• Offered by John Curtin School of Medical Research
  • ANU College ANU Joint Colleges of Science
  • Classification Advanced
  • Course subject Biology
  • Areas of interest Medical Science, Cell and Molecular Biology, Immunology and Microbiology, Molecular Biology, Biomedical Science
  • Academic career PGRD
  • Course convener
    • Dr Julia Ellyard
    • Prof David Tscharke
  • Mode of delivery In Person
  • Co-taught Course
  • Offered in Second Semester 2021
    See Future Offerings

This course has been adjusted for remote participation in Sem 2 2021 due to COVID-19 restrictions. On-campus activities will also be available.

This course will teach the biology of the Immune system and apply this knowledge to an understanding of human disease and basic immunological research. In a series of lectures, seminars and tutorials, it will provide a fundamental understanding of the immune response in its entirety, then build on this foundation to study the application of immunological knowledge to human disease (autoimmunity, immunodeficiency, allergy, neoplasia), how the immune system can be manipulated by directed therapeutics, how changes that accompany immunologic disease can be measured in the diagnostic laboratory, and how knowledge of the immune system can be extended by basic research. The course will help achieve an academic understanding of the immune system for future practice in the biological sciences including medicine (where the foundation principles in this course will be invaluable) or as a prelude to applied research into human disease, including animal models.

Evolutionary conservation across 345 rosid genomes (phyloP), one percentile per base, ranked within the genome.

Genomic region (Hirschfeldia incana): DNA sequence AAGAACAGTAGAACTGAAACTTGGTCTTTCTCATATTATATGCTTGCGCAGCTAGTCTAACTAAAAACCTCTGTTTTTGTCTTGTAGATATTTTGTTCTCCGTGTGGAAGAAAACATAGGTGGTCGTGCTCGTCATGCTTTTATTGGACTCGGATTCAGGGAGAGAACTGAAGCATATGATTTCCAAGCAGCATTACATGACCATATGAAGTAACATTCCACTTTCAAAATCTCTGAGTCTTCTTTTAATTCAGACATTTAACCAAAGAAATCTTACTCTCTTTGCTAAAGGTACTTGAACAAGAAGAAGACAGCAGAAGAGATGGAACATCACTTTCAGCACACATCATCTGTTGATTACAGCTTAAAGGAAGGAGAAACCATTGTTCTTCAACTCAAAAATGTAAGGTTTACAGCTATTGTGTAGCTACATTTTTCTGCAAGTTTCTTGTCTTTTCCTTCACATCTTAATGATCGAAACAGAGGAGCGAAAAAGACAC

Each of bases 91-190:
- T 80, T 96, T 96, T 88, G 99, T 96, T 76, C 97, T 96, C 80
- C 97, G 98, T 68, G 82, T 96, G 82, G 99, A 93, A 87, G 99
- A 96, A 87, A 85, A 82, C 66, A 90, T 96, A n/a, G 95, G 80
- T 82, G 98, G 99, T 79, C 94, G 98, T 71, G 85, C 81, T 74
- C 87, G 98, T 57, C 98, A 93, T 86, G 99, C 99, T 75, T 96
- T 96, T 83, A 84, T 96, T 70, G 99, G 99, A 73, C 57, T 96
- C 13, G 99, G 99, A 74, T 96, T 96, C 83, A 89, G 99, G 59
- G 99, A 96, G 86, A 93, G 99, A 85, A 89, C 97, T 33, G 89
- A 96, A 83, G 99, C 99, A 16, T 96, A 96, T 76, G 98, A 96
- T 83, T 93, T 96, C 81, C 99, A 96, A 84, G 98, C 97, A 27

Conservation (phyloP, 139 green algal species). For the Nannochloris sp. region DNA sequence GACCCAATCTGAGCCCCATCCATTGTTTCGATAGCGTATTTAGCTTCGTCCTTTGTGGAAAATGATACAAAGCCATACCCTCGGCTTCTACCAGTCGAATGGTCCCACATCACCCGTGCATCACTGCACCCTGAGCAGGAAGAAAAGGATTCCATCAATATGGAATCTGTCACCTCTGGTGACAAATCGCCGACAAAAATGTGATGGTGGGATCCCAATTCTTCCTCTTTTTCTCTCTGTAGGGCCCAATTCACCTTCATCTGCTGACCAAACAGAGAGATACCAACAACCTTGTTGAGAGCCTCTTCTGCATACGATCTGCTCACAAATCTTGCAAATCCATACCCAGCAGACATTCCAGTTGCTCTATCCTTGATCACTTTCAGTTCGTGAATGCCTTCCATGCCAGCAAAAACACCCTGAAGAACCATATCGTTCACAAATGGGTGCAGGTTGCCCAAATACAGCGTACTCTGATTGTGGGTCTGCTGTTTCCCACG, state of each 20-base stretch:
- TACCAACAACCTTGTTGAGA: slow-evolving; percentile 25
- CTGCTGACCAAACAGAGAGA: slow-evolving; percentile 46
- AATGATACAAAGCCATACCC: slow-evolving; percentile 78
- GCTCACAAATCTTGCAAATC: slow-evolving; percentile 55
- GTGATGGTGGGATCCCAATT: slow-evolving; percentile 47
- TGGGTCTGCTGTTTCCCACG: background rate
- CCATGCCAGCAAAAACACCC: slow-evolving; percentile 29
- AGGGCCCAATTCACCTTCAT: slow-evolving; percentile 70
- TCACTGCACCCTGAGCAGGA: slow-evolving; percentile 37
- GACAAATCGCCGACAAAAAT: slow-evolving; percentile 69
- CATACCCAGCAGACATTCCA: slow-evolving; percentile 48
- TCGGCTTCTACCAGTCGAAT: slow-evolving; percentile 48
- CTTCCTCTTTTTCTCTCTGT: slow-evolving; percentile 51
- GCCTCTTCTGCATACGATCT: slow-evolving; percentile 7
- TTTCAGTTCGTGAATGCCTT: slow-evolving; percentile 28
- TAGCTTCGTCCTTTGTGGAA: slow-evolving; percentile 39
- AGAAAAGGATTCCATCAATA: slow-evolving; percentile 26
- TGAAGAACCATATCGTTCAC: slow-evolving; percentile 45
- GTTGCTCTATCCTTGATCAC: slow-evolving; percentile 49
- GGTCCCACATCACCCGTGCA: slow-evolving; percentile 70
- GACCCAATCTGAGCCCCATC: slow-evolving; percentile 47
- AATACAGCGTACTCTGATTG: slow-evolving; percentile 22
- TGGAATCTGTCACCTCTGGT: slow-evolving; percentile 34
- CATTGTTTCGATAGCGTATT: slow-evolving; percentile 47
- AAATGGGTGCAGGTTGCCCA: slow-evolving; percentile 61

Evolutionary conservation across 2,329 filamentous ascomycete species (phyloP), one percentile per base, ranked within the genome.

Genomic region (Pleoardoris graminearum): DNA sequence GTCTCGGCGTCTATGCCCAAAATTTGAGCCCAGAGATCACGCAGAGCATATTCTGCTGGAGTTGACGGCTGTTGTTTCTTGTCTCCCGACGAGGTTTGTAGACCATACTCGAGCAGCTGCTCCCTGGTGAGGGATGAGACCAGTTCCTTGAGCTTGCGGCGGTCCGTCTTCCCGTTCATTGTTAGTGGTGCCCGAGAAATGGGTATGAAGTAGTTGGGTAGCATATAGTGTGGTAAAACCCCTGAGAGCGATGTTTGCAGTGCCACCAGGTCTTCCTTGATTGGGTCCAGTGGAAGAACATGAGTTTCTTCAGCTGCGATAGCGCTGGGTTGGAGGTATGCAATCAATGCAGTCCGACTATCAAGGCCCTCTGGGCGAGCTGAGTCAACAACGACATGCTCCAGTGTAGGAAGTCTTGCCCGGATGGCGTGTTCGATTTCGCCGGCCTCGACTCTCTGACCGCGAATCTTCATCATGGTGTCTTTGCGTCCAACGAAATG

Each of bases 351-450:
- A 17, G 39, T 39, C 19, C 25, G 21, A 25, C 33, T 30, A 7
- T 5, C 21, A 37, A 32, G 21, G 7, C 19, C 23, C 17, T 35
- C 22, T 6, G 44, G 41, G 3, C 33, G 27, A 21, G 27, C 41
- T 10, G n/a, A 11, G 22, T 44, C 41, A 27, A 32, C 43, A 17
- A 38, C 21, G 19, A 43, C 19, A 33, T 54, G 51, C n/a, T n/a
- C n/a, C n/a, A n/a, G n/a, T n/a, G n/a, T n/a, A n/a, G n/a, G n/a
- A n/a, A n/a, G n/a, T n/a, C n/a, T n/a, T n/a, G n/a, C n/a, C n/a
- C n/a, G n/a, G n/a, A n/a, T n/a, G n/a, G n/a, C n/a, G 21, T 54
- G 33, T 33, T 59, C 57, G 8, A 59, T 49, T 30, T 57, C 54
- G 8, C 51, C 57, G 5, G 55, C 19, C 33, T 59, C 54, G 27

Note:  Graduate students attend joint classes with undergraduates but are assessed separately.

Learning Outcomes

Upon successful completion, students will have the knowledge and skills to:

On satisfying the requirements of this course, students will have the knowledge and skills to:
  1. Demonstrate detailed knowledge of how the immune system normally responds to infection.
  2. Apply knowledge and incorporate principles to show how aberrations in immunoregulation underlie autoimmunity, immunodeficiency, allergy and cancer.
  3. Explain how such aberrations can be measured in the laboratory and potentially corrected by directed therapeutics.
  4. Acquire, analyse and interpret experimental data on research in immunology
  5. Critically evaluate the current literature to assimilate views on the latest findings

Other Information

The Biology Teaching and Learning Centre is located in Building 116. Alternatively you can email rsb.studentadmin@anu.edu.au to request a permission code to enrol in this course.

Indicative Assessment

Assessment will be based on:
  • Presentation of summary topics in tutorials (LO 5, 10%)
  • Flow cytometry assignment (LO 1-4, 10%)
  • Presentation of journal article (LO 5, 10%)
  • On-line MCQs (LO 1-4, 10%)
  • Written assignment (LO1-5, 15%)
  • Written examination (LO 1-4, 45%)